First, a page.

The 2010/2011 season was one of the best – if not the best – for Shakhtar Donetsk, the most successful Ukrainian football club of the last decade. The team gave a great performance in the UEFA Champions League, and got as far as the quarterfinals before being defeated by the eventual winners – Barcelona.Read More
If there’s one man who embodies the confusion of post-Soviet football, it’s Akhrik Tsveiba. He played for four different national teams in ten years – the USSR, the CIS team of the early 90s, Ukraine and finally Russia. To cap it all, he’s from Abkhazia, a Russian-backed statelet allocated to Georgia as the USSR collapsed, dividing up lives along new and unexpected boundaries.Read More
Once upon a time, in a certain town in Ukraine, a certain businessman decided to spend a certain amount of money on a certain club he owned to make this certain club a better one for the sake whatever.Read More
This part of the review of Ukraine’s footballing development is dedicated to what goes on behind the scenes, in the high offices and conference halls.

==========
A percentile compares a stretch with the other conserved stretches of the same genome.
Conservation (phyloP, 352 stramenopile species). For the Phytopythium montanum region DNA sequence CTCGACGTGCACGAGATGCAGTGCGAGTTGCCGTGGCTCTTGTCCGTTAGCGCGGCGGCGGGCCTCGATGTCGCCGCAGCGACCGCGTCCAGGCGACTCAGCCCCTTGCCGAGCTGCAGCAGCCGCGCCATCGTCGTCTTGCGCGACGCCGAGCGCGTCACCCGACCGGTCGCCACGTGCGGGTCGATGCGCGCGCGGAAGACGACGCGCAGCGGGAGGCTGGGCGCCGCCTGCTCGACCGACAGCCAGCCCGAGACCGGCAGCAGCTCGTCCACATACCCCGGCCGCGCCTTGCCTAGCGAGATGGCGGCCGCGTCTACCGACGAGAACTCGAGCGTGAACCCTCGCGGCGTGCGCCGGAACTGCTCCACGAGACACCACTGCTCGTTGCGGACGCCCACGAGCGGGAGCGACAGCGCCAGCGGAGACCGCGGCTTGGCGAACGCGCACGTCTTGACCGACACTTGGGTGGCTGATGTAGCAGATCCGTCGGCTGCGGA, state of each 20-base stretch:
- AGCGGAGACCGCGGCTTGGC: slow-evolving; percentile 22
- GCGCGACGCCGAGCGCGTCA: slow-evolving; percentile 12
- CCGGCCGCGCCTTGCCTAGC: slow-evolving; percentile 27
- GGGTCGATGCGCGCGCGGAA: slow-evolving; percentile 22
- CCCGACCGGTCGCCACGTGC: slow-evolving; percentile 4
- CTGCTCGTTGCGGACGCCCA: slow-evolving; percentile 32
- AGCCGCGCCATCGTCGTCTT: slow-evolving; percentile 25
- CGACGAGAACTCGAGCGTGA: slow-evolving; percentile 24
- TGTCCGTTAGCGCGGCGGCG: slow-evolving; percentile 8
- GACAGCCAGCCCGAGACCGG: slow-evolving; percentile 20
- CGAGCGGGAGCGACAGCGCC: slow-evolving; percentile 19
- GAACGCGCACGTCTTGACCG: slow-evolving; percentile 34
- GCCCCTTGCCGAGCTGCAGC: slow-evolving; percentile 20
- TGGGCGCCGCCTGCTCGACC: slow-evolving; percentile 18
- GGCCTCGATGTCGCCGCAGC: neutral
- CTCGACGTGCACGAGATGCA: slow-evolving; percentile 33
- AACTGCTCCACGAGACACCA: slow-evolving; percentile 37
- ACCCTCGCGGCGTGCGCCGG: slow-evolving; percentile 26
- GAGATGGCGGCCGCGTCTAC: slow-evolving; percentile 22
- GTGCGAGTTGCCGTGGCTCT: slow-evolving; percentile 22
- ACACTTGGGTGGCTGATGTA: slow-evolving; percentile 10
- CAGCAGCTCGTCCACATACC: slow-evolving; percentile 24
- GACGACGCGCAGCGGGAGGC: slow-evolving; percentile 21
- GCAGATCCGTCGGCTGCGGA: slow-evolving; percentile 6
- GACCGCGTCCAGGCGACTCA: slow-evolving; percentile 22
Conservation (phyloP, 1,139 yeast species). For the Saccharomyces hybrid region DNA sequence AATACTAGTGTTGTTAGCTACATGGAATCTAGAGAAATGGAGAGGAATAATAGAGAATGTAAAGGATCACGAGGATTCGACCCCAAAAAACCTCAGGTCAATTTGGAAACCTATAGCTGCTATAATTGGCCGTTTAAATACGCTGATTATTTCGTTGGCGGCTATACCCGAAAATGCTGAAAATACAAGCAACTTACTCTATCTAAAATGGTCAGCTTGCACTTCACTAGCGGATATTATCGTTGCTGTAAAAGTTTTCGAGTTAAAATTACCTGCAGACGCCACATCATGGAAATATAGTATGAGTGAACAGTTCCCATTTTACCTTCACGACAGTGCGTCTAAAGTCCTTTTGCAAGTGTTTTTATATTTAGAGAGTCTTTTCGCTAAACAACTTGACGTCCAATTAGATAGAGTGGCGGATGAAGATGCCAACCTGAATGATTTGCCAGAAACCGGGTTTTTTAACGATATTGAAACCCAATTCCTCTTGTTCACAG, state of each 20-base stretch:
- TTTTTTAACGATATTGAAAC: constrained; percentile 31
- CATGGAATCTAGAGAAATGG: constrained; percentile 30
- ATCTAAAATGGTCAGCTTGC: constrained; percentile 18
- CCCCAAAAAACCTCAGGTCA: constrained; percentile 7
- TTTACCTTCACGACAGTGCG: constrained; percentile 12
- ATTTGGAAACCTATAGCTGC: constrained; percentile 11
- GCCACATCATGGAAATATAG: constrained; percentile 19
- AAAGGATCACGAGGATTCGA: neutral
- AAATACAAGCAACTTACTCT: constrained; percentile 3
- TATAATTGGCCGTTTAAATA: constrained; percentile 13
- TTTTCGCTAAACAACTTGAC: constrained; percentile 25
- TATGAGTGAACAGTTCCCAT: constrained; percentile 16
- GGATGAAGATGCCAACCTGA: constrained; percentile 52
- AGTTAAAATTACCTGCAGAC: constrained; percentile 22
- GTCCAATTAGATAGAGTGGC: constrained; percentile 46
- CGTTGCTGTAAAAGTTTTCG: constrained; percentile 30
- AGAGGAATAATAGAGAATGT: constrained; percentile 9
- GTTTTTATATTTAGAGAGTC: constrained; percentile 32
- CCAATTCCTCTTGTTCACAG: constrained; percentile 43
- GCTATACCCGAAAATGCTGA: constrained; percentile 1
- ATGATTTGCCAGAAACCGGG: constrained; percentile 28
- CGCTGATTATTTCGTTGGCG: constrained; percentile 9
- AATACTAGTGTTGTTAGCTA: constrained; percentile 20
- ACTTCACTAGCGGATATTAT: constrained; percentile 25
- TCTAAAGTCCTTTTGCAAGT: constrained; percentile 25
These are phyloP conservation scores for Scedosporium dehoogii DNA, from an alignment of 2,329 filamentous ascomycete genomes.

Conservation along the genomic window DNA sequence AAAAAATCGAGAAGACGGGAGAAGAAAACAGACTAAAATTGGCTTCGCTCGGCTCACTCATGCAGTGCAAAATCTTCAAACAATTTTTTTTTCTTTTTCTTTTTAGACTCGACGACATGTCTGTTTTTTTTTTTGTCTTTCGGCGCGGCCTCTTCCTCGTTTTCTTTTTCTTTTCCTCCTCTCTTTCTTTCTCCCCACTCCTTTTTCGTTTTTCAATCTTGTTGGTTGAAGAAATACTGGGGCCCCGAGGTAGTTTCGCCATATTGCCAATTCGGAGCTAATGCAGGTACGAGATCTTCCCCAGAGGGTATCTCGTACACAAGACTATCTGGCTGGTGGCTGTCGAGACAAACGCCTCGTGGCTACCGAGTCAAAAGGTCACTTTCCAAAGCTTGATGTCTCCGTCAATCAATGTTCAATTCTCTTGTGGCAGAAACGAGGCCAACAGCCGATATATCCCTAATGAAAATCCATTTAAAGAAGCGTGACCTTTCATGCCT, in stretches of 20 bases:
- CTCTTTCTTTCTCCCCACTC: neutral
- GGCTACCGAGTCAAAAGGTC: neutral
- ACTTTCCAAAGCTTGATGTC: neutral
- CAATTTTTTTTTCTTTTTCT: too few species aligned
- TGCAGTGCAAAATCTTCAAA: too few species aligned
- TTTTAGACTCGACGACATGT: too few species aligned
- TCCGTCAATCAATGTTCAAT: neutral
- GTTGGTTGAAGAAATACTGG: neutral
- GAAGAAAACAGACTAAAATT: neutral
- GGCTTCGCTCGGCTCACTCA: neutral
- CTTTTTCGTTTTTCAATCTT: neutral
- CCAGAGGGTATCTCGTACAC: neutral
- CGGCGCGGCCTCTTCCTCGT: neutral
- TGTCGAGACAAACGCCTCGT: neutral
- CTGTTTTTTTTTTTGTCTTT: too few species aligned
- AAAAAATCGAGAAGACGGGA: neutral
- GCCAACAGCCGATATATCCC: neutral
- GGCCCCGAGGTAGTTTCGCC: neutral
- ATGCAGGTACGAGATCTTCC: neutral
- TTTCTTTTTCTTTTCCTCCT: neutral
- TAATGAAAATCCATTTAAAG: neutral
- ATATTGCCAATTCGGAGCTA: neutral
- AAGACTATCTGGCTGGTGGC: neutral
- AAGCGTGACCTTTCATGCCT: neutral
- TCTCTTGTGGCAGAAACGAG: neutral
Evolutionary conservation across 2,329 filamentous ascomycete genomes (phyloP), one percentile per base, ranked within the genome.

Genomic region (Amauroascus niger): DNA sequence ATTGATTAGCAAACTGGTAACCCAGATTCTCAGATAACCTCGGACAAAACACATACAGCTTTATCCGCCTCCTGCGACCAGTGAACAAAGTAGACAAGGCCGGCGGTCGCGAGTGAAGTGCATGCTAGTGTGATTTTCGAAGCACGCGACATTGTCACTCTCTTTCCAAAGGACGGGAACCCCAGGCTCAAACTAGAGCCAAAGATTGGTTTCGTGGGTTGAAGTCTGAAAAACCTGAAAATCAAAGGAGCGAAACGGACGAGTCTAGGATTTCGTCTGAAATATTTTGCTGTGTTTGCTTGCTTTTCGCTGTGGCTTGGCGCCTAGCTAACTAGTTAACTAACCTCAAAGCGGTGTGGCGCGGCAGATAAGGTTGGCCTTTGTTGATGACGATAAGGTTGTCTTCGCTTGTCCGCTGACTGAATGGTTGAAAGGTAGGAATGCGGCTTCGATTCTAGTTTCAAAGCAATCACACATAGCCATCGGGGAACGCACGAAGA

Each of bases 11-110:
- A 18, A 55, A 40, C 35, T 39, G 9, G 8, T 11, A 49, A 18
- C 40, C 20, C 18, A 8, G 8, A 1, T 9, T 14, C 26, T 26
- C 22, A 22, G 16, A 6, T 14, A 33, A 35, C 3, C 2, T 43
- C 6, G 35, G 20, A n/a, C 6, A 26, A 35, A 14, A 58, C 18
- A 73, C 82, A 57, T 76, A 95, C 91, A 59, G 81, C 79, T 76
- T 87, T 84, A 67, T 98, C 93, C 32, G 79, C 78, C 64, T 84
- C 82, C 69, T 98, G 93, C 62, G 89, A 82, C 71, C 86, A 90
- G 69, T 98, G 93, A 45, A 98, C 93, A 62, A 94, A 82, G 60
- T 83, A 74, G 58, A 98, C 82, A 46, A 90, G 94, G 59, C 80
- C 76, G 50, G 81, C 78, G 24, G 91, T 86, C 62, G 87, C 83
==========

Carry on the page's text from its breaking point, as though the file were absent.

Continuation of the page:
Nowadays many football officials, headed by the much respected UEFA President Michel Platini, try to pull football away from business. This is motivated by different factors, including statements that clubs should not spend more money than they earn themselves etc. Another thing is to ensure that football is pulled away from is politics, however this problem is commonplace for many Eastern Europe countries.Read More
The second part of the general review of Ukraine’s state of affairs is dedicated to the national team, an analysis of Ukraine’s match with Sweden in particular.
On August 10, 2011 Ukraine suffered a defeat against Sweden in an international friendly. The curse, common for almost all Ukrainian teams when it comes to playing outside the national championship, once again reared its head – with the only goal in the match conceded by Oleg Blokhin’s team with 2 minutes left before the final whistle.Read More